Chaetodon ocellatus is one of 88 members of the genus Chaetodon, which together with 11 additional genera make up the butterflyfishes family (Chaetodontidae) in which a total of 129 species are currently described. This species is found in the waters of the western Atlantic Ocean, from the coasts of New England, the entire Gulf of Mexico, the Caribbean Sea and as far as Brazil. It is a species with a preference for coral reefs.
The body of Chaetodon ocellatus is oval, laterally compressed and with a short but pointed snout. In the most terminal part of the snout we find a small mouth inside which has bands of small teeth. As for the size they can reach, the maximum total length of this species is 15 cm. The dorsal fin consists of a spiny part with 12-13 spines whose membranes are indented, followed by 18 to 20 soft rays. The anal fin has 3 spines and 16-17 soft rays. The soft ray portions of both the dorsal and anal fins form an angle towards the end that makes these portions appear to be continuations of the caudal fin. The pectoral fin has 14-15 soft rays.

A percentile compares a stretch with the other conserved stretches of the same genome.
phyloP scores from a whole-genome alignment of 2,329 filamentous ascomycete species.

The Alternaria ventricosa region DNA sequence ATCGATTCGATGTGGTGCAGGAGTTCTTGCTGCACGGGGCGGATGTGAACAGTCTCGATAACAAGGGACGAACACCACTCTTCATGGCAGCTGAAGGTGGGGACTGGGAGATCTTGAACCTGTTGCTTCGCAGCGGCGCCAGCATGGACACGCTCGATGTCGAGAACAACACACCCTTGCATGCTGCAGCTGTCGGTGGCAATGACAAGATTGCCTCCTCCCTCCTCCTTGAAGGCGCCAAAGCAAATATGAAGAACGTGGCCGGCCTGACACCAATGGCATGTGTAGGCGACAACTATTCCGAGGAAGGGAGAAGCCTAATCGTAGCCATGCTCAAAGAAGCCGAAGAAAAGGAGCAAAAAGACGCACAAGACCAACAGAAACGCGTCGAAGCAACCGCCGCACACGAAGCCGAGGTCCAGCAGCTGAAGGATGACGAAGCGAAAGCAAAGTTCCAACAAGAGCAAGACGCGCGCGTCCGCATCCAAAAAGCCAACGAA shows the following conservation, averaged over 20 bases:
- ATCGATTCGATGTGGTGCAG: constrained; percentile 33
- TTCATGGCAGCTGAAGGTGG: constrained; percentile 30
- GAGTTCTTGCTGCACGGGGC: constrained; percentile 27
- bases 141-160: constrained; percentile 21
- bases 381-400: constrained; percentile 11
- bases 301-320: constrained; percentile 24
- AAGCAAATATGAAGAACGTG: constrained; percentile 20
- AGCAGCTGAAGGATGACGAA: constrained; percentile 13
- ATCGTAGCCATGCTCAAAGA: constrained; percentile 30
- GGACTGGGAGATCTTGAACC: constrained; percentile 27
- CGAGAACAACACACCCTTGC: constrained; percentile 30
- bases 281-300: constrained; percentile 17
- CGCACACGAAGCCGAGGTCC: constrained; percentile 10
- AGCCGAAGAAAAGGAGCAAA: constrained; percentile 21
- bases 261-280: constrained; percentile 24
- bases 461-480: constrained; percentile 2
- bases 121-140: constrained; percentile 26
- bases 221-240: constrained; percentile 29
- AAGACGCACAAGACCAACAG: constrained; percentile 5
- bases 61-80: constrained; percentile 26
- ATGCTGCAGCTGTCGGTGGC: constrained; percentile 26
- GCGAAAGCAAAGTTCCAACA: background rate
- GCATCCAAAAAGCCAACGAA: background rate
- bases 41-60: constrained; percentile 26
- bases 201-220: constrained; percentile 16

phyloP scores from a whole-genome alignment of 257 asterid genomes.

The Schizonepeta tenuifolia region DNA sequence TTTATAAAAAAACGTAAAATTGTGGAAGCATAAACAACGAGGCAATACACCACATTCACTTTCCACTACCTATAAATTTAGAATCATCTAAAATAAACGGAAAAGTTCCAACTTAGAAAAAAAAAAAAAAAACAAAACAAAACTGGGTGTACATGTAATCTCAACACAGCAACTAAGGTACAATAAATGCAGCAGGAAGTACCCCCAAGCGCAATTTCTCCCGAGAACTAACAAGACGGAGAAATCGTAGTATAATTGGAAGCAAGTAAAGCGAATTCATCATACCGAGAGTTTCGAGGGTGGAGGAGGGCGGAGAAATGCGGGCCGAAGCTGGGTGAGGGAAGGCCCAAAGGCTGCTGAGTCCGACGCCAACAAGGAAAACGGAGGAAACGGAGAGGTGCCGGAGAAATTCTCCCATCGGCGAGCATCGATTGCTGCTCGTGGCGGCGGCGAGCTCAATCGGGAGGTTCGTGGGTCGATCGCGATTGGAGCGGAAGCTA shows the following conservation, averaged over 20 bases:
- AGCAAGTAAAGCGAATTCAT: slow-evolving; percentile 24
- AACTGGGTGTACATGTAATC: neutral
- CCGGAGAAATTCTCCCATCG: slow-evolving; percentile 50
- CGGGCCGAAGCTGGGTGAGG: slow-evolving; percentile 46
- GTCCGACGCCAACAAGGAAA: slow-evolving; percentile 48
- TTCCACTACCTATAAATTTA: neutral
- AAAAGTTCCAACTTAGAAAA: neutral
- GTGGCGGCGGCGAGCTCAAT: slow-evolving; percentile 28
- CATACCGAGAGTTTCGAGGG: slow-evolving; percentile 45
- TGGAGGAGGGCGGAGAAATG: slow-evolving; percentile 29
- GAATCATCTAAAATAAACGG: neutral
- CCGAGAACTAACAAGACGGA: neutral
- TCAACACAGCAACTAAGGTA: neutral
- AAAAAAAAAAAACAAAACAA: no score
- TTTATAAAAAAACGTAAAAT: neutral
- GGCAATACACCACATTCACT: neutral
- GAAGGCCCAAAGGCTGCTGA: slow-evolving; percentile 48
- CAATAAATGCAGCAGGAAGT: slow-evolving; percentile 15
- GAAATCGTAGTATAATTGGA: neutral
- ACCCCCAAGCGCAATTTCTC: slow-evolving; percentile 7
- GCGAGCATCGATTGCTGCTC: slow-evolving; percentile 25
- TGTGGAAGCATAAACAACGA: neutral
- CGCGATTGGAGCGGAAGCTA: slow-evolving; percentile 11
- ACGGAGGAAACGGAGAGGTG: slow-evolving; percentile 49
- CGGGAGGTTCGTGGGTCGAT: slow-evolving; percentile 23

As for the coloration of Chaetodon ocellatus, the body is white, with the dorsal, anal, caudal and pelvic fins of yellow color that adopts a more intense color in their respective posterior parts. It has a stripe that starts at the beginning of the dorsal fin, and making a 'C' shape that goes through the center of the eye to the base of the operculum. Its specific name ocellatus refers to a dark spot on the back of the dorsal fin, next to its base. Likewise, the males have a second black spot, this one more intense but smaller in size in the part of the dorsal fin where the angle towards the caudal peduncle is created.
The diet of Chaetodon ocellatus consists predominantly of benthic invertebrates that it captures while patrolling the bottom of coral reefs. We will usually observe this species in pairs.Photos: